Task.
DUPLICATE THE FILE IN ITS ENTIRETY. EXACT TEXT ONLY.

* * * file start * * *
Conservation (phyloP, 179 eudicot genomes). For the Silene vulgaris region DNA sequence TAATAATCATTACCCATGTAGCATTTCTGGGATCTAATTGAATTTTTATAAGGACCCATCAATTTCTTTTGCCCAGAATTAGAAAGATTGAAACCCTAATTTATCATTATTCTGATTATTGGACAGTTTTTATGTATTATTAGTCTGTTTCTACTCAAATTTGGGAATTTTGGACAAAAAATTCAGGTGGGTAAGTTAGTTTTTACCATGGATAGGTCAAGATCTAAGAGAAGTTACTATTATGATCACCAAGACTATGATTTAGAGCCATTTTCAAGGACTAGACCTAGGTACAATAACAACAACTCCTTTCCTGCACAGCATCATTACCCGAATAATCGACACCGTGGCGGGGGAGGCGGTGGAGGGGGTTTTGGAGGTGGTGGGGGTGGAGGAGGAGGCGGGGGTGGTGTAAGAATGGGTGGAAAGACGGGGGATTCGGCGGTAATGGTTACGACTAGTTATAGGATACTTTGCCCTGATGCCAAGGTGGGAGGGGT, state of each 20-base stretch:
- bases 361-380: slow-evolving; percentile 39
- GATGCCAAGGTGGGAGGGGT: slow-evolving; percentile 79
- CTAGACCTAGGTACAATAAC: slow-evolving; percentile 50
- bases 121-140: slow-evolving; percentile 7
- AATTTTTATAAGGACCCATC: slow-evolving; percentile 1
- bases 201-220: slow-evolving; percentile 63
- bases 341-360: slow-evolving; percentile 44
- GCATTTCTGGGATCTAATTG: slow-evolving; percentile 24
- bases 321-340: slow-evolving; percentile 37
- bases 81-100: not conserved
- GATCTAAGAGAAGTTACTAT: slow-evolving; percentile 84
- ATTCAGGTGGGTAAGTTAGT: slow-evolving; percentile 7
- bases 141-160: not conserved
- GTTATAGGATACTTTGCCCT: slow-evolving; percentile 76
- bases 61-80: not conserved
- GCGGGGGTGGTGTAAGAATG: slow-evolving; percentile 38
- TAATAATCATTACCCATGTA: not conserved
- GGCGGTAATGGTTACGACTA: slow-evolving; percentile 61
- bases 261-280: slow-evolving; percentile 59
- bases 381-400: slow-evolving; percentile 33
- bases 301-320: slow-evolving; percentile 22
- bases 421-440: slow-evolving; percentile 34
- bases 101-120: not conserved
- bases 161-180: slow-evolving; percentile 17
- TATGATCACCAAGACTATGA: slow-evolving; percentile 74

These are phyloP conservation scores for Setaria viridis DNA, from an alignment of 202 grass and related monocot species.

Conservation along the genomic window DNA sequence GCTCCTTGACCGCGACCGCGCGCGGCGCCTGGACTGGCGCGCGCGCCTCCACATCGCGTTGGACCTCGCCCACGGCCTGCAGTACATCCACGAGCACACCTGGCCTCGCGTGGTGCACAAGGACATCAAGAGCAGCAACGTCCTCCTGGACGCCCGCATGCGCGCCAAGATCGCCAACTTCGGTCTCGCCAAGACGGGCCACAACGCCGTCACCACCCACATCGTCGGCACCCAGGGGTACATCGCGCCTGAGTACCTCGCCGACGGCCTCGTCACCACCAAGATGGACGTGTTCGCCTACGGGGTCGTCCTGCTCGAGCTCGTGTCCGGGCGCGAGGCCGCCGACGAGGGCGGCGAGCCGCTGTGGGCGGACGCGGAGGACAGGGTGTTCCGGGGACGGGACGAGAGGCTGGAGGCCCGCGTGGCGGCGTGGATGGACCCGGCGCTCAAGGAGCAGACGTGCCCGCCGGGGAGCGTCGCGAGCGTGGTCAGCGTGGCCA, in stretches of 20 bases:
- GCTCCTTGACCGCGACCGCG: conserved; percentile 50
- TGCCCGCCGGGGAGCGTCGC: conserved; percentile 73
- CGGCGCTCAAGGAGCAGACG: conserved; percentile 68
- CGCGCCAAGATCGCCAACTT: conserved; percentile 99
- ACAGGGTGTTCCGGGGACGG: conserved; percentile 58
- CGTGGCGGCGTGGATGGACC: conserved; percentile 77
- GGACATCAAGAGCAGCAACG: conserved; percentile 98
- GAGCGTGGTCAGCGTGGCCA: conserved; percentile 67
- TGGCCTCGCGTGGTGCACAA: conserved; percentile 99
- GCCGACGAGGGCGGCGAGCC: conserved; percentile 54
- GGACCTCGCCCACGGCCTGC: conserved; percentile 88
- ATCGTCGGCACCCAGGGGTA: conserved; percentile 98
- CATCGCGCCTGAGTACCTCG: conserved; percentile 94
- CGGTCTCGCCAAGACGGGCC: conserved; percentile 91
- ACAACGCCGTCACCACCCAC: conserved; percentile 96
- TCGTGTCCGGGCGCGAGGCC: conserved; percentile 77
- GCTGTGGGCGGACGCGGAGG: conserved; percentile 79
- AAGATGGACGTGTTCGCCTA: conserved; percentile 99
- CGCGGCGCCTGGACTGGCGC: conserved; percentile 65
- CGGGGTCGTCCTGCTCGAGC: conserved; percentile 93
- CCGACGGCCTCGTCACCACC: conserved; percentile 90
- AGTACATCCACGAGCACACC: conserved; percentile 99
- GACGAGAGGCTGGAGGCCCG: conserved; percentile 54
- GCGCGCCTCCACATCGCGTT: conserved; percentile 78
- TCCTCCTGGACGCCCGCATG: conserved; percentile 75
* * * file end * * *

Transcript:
Conservation (phyloP, 179 eudicot genomes). For the Silene vulgaris region DNA sequence TAATAATCATTACCCATGTAGCATTTCTGGGATCTAATTGAATTTTTATAAGGACCCATCAATTTCTTTTGCCCAGAATTAGAAAGATTGAAACCCTAATTTATCATTATTCTGATTATTGGACAGTTTTTATGTATTATTAGTCTGTTTCTACTCAAATTTGGGAATTTTGGACAAAAAATTCAGGTGGGTAAGTTAGTTTTTACCATGGATAGGTCAAGATCTAAGAGAAGTTACTATTATGATCACCAAGACTATGATTTAGAGCCATTTTCAAGGACTAGACCTAGGTACAATAACAACAACTCCTTTCCTGCACAGCATCATTACCCGAATAATCGACACCGTGGCGGGGGAGGCGGTGGAGGGGGTTTTGGAGGTGGTGGGGGTGGAGGAGGAGGCGGGGGTGGTGTAAGAATGGGTGGAAAGACGGGGGATTCGGCGGTAATGGTTACGACTAGTTATAGGATACTTTGCCCTGATGCCAAGGTGGGAGGGGT, state of each 20-base stretch:
- bases 361-380: slow-evolving; percentile 39
- GATGCCAAGGTGGGAGGGGT: slow-evolving; percentile 79
- CTAGACCTAGGTACAATAAC: slow-evolving; percentile 50
- bases 121-140: slow-evolving; percentile 7
- AATTTTTATAAGGACCCATC: slow-evolving; percentile 1
- bases 201-220: slow-evolving; percentile 63
- bases 341-360: slow-evolving; percentile 44
- GCATTTCTGGGATCTAATTG: slow-evolving; percentile 24
- bases 321-340: slow-evolving; percentile 37
- bases 81-100: not conserved
- GATCTAAGAGAAGTTACTAT: slow-evolving; percentile 84
- ATTCAGGTGGGTAAGTTAGT: slow-evolving; percentile 7
- bases 141-160: not conserved
- GTTATAGGATACTTTGCCCT: slow-evolving; percentile 76
- bases 61-80: not conserved
- GCGGGGGTGGTGTAAGAATG: slow-evolving; percentile 38
- TAATAATCATTACCCATGTA: not conserved
- GGCGGTAATGGTTACGACTA: slow-evolving; percentile 61
- bases 261-280: slow-evolving; percentile 59
- bases 381-400: slow-evolving; percentile 33
- bases 301-320: slow-evolving; percentile 22
- bases 421-440: slow-evolving; percentile 34
- bases 101-120: not conserved
- bases 161-180: slow-evolving; percentile 17
- TATGATCACCAAGACTATGA: slow-evolving; percentile 74

These are phyloP conservation scores for Setaria viridis DNA, from an alignment of 202 grass and related monocot species.

Conservation along the genomic window DNA sequence GCTCCTTGACCGCGACCGCGCGCGGCGCCTGGACTGGCGCGCGCGCCTCCACATCGCGTTGGACCTCGCCCACGGCCTGCAGTACATCCACGAGCACACCTGGCCTCGCGTGGTGCACAAGGACATCAAGAGCAGCAACGTCCTCCTGGACGCCCGCATGCGCGCCAAGATCGCCAACTTCGGTCTCGCCAAGACGGGCCACAACGCCGTCACCACCCACATCGTCGGCACCCAGGGGTACATCGCGCCTGAGTACCTCGCCGACGGCCTCGTCACCACCAAGATGGACGTGTTCGCCTACGGGGTCGTCCTGCTCGAGCTCGTGTCCGGGCGCGAGGCCGCCGACGAGGGCGGCGAGCCGCTGTGGGCGGACGCGGAGGACAGGGTGTTCCGGGGACGGGACGAGAGGCTGGAGGCCCGCGTGGCGGCGTGGATGGACCCGGCGCTCAAGGAGCAGACGTGCCCGCCGGGGAGCGTCGCGAGCGTGGTCAGCGTGGCCA, in stretches of 20 bases:
- GCTCCTTGACCGCGACCGCG: conserved; percentile 50
- TGCCCGCCGGGGAGCGTCGC: conserved; percentile 73
- CGGCGCTCAAGGAGCAGACG: conserved; percentile 68
- CGCGCCAAGATCGCCAACTT: conserved; percentile 99
- ACAGGGTGTTCCGGGGACGG: conserved; percentile 58
- CGTGGCGGCGTGGATGGACC: conserved; percentile 77
- GGACATCAAGAGCAGCAACG: conserved; percentile 98
- GAGCGTGGTCAGCGTGGCCA: conserved; percentile 67
- TGGCCTCGCGTGGTGCACAA: conserved; percentile 99
- GCCGACGAGGGCGGCGAGCC: conserved; percentile 54
- GGACCTCGCCCACGGCCTGC: conserved; percentile 88
- ATCGTCGGCACCCAGGGGTA: conserved; percentile 98
- CATCGCGCCTGAGTACCTCG: conserved; percentile 94
- CGGTCTCGCCAAGACGGGCC: conserved; percentile 91
- ACAACGCCGTCACCACCCAC: conserved; percentile 96
- TCGTGTCCGGGCGCGAGGCC: conserved; percentile 77
- GCTGTGGGCGGACGCGGAGG: conserved; percentile 79
- AAGATGGACGTGTTCGCCTA: conserved; percentile 99
- CGCGGCGCCTGGACTGGCGC: conserved; percentile 65
- CGGGGTCGTCCTGCTCGAGC: conserved; percentile 93
- CCGACGGCCTCGTCACCACC: conserved; percentile 90
- AGTACATCCACGAGCACACC: conserved; percentile 99
- GACGAGAGGCTGGAGGCCCG: conserved; percentile 54
- GCGCGCCTCCACATCGCGTT: conserved; percentile 78
- TCCTCCTGGACGCCCGCATG: conserved; percentile 75